Lemma 45

The function \(H(\cdot \vert k)\) satisfies the following properties:

  • \(H(u+4K\vert k)=H(u\vert k)+1,\)

  • \(H(u+4{\textit{iK}}'\vert k)=H(u\vert k),\)

  • \(\lim _{k\rightarrow 0}H(u\vert k)=\frac{u}{2\pi },\)

  • H has a simple pole in the rectangle \([0,4K]+[0,4{\textit{iK}}'],\) at \(2{\textit{iK}}',\) with residue \(\dfrac{2K'}{\pi }.\)


The first two properties of Lemma 45 immediately follow from using (62) and (63) in (9). The limit of H as \(k\rightarrow 0\) is computed using the alternative expression (66):

$$\begin{aligned} H(u\vert k)=\frac{-ikK'}{\pi }\mathrm {A}\left( \frac{iu}{2}\big \vert k'\right) =\frac{K'}{\pi }\left( \mathrm {E}\left( \frac{u}{2}\big \vert k\right) + \frac{E'-K'}{K'}\frac{u}{2}\right) . \end{aligned}$$

We conclude using the fact that \(\lim _{k\rightarrow 0}\mathrm {E}(u\vert k)=u\), see (65) and Sect. 2.2, together with \(\lim _{k\rightarrow 0}E'(k)=1\).

Finally, \({{\mathrm{dc}}}\) has a simple pole at K with residue 1, hence by (7) the same holds true for \({{\mathrm{Dc}}}\). Accordingly \({{\mathrm{Dc}}}(\frac{iu}{2}\vert k')\) has a pole of order 1 at \(-2{\textit{iK}}'\) with residue \(-2i\). Using the expression (8) as well as the fact that H is odd completes the proof. \(\square \)

B Explicit computations of the Green function

In this section, we explicitly compute values of the Green function along the diagonal and for incident vertices. We use the explicit formula (19) of Theorem 12 and the residue theorem. The second formula for incident vertices uses the symmetry of the Green function. Note that it is not immediate that the two formulas (b) and (c) are indeed equal. The first is more useful in the proof of Theorem 12, the third is more attractive since it only involves the half-angle \(\theta \).

Lemma 46

  1. 1.

    Let x be a vertex of \(\mathsf {G}\). Then, the Green function on the diagonal at x is equal to:

    $$\begin{aligned} G^m(x,x) = \frac{k' K'}{\pi }. \end{aligned}$$
  1. 2.

    Let x and y be neighboring vertices in G, endpoints of an edge e in a rhombus spanned by \(e^{i\overline{\alpha }}\), and \(e^{i\overline{\beta }}\), of half-angle \(\theta = \frac{\beta -\alpha }{2}\in (0,K)\) with \(y=x+e^{i\overline{\alpha }}+e^{i\overline{\beta }}\), then we have the following expressions for the Green function evaluated at (xy):

    1. (a)

      \(\displaystyle G^m(x,y) = \frac{H(\alpha +2K)-H(\beta +2K)}{{{\mathrm{sc}}}(\theta )}+\frac{k' K'}{\pi }{{\mathrm{\mathsf {e}}}}_{(x,y)}(2{\textit{iK}}')\),

    2. (b)

      \(\displaystyle G^m(x,y)= \frac{H(\alpha )-H(\beta )}{{{\mathrm{sc}}}(\theta )}+ \frac{K'}{\pi }{{\mathrm{dn}}}\left( \frac{\alpha }{2}\right) {{\mathrm{dn}}}\left( \frac{\beta }{2}\right) \),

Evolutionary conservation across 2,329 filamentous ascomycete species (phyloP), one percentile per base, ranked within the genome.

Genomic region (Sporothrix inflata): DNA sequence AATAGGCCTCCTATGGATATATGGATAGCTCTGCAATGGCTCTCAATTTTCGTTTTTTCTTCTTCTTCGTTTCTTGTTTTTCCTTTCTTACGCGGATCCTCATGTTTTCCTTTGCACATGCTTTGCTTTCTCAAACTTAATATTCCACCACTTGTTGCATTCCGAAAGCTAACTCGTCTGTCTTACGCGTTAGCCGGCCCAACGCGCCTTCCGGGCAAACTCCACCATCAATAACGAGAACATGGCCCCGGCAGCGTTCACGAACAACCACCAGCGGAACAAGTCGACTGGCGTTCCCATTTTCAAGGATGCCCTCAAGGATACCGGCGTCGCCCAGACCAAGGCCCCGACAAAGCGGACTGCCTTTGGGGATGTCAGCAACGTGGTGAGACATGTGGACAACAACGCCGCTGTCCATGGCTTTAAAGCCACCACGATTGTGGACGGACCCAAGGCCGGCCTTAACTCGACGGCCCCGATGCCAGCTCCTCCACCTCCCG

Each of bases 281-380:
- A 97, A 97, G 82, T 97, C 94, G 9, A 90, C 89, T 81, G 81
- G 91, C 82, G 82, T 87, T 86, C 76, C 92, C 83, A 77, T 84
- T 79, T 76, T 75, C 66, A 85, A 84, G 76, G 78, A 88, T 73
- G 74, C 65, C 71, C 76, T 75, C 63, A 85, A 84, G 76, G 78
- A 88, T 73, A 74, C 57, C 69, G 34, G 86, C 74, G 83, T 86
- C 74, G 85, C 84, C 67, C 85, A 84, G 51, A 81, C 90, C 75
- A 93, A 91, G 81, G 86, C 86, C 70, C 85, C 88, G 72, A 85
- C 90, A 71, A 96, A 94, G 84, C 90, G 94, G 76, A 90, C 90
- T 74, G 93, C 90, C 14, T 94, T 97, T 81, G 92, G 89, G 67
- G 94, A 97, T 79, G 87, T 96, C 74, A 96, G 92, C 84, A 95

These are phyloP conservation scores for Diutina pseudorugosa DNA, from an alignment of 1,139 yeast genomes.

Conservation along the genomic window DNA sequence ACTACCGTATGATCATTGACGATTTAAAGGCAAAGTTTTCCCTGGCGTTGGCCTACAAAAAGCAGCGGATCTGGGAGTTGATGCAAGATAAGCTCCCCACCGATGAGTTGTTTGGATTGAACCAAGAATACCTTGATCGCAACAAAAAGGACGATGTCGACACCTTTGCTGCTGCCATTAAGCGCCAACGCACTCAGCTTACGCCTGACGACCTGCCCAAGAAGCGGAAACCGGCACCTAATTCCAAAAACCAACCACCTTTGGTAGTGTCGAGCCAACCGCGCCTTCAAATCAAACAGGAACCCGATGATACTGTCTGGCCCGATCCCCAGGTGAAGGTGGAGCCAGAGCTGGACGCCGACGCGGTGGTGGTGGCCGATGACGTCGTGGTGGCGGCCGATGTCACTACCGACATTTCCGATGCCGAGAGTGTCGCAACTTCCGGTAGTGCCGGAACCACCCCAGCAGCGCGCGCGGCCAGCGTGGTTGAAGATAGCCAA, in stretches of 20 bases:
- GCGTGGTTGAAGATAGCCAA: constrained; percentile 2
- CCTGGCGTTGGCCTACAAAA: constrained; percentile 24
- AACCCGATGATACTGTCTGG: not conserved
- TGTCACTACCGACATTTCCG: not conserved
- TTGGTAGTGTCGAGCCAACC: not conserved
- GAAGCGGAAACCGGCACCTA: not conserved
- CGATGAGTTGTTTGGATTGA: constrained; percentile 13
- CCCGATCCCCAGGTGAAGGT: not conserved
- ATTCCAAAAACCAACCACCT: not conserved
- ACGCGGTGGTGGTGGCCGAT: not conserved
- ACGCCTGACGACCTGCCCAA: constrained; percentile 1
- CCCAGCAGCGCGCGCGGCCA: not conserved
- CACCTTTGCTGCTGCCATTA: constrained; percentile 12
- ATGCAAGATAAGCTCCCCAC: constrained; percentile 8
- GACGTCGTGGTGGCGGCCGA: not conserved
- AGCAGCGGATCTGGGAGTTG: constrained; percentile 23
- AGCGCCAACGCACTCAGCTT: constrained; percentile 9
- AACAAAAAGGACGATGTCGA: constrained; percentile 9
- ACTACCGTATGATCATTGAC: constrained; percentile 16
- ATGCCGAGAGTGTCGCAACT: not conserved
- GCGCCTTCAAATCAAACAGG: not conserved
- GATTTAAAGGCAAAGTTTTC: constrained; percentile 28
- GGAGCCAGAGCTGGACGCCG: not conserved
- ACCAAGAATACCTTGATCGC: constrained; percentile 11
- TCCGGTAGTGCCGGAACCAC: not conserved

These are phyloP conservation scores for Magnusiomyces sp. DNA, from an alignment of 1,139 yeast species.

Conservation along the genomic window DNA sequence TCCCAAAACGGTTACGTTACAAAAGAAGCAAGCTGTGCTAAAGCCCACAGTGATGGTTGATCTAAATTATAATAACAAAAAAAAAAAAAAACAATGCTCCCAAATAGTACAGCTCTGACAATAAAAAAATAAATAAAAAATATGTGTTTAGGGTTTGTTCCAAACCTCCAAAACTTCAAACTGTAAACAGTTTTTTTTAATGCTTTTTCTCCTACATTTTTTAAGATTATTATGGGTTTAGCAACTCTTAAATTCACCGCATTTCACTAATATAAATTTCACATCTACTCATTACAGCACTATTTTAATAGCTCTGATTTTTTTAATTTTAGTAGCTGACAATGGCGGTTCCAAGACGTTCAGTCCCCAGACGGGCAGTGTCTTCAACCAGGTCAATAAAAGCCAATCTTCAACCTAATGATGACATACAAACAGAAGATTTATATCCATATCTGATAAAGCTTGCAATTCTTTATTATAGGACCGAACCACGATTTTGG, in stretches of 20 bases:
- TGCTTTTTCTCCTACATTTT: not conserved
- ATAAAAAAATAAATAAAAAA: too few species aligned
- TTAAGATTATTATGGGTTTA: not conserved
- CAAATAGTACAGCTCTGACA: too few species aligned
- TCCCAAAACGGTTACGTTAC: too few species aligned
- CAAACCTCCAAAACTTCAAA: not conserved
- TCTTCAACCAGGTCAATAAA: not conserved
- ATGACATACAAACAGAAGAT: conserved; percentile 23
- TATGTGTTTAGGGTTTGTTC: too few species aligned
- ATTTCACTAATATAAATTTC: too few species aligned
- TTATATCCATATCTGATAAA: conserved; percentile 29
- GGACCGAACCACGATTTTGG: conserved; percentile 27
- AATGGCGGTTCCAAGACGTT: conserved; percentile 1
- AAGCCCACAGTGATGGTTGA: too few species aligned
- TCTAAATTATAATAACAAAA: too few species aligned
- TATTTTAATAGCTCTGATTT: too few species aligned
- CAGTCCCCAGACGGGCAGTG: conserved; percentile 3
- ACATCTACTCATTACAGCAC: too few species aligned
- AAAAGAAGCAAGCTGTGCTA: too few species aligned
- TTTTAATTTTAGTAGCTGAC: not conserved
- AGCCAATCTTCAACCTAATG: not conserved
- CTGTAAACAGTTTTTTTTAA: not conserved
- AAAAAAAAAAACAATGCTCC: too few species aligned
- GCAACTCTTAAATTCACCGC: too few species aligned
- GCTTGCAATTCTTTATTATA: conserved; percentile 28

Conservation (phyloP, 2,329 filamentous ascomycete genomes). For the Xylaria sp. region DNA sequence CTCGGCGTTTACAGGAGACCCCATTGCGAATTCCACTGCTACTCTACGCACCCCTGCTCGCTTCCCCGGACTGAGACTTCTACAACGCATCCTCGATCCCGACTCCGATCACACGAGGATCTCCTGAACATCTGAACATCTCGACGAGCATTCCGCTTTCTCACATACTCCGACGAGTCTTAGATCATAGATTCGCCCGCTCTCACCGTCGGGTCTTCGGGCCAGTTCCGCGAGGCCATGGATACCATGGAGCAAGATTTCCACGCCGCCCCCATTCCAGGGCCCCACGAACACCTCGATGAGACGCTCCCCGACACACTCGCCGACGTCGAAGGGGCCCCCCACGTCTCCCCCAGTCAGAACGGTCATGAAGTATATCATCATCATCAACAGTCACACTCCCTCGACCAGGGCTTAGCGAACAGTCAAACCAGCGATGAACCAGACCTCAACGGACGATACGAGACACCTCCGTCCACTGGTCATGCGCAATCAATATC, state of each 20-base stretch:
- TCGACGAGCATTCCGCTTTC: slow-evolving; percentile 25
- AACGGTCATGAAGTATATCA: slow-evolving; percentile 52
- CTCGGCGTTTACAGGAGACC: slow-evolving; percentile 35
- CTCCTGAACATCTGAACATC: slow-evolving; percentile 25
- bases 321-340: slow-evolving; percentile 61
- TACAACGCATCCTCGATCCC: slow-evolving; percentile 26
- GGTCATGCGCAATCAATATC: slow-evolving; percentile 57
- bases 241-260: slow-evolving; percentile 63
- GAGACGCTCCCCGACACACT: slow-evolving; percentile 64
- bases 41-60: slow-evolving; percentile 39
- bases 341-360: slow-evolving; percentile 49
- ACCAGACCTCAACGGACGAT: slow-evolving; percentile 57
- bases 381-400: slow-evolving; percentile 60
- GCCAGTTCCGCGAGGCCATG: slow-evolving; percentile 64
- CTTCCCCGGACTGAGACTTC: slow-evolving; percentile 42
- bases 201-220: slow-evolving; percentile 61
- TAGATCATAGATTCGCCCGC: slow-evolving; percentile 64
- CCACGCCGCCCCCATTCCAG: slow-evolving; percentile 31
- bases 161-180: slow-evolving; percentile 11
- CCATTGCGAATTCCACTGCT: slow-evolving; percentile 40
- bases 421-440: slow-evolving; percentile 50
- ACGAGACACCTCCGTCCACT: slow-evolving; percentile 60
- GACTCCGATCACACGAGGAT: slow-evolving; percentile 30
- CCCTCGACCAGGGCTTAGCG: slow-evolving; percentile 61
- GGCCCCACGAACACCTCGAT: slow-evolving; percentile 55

3. (c)

      \(\displaystyle G^m(x,y)= -\frac{H(2\theta )}{{{\mathrm{sc}}}(\theta )}+ \frac{K'}{\pi }{{\mathrm{dn}}}(\theta )\).

Proof of Point 1

Using expression (18), we have

$$\begin{aligned} G^m(x,x) = \frac{k'}{4i\pi }\oint _{\mathsf {C}} 1\mathrm {d}u, \end{aligned}$$

where \(\mathsf {C}\) is any contour winding once vertically on \({\mathbb {T}}(k)\) (the contour can be anywhere, since the integrand has no pole). Take for \(\mathsf {C}\) a vertical segment and parametrize it by the ordinate \(w=\text {Im}(u)\). Using that the length of \(\mathsf {C}\) is \(4K'\) and that \(\mathrm {d}u=i\mathrm {d}w\), one readily gets

$$\begin{aligned} G^m(x,x) = \frac{k'}{4i\pi } (i4K') = \frac{k' K'}{\pi }. \end{aligned}$$

\(\square \)

Proof of Point 2

We first prove (a). Using expression (19) and replacing the exponential function by its definition, we need to compute

$$\begin{aligned} G^m(x,y)= - \frac{k'^2}{4i\pi } \oint _{\gamma _{x,y}} H(u)\,{{\mathrm{sc}}}\left( \frac{u-\alpha }{2}\right) \,{{\mathrm{sc}}}\left( \frac{u-\beta }{2}\right) \mathrm {d}u, \end{aligned}$$

where \(\gamma _{x,y}\) is a trivial contour containing the pole \(2{\textit{iK}}'\) of H and the poles \(\alpha +2K\), \(\beta +2K\) of the exponential function. The residue of \({{\mathrm{sc}}}\) at K is \(-1/k'\), see (51) or [3, Table 16.7], from which we deduce that:

$$\begin{aligned} {{\mathrm{Res}}}_{u=\alpha +K}\left[ {{\mathrm{sc}}}\left( \frac{u-\alpha }{2}\right) \right] =-\frac{2}{k'}. \end{aligned}$$

By the residue theorem, we thus have:

$$\begin{aligned} G^m(x,y)&= - \frac{k'^2}{2} \left( \underbrace{\ -\frac{2}{k'}[H(\alpha +2K){{\mathrm{sc}}}(K-\theta )+H(\beta +2K){{\mathrm{sc}}}(K+\theta )]}_{\text {residues at }\alpha +2K \text { and }\beta +2K}\right. \\&\quad \left. + \underbrace{\ -\frac{2K'}{k'\pi }{{\mathrm{\mathsf {e}}}}_{x,y}(2{\textit{iK}}')}_{\text {residue at }2{\textit{iK}}'}. \right) \\&\mathop {=}\limits ^{51} \frac{H(\beta +2K)-H(\alpha +2K)}{{{\mathrm{sc}}}(\theta )}+\frac{k' K'}{\pi }{{\mathrm{\mathsf {e}}}}_{x,y}(2{\textit{iK}}'), \end{aligned}$$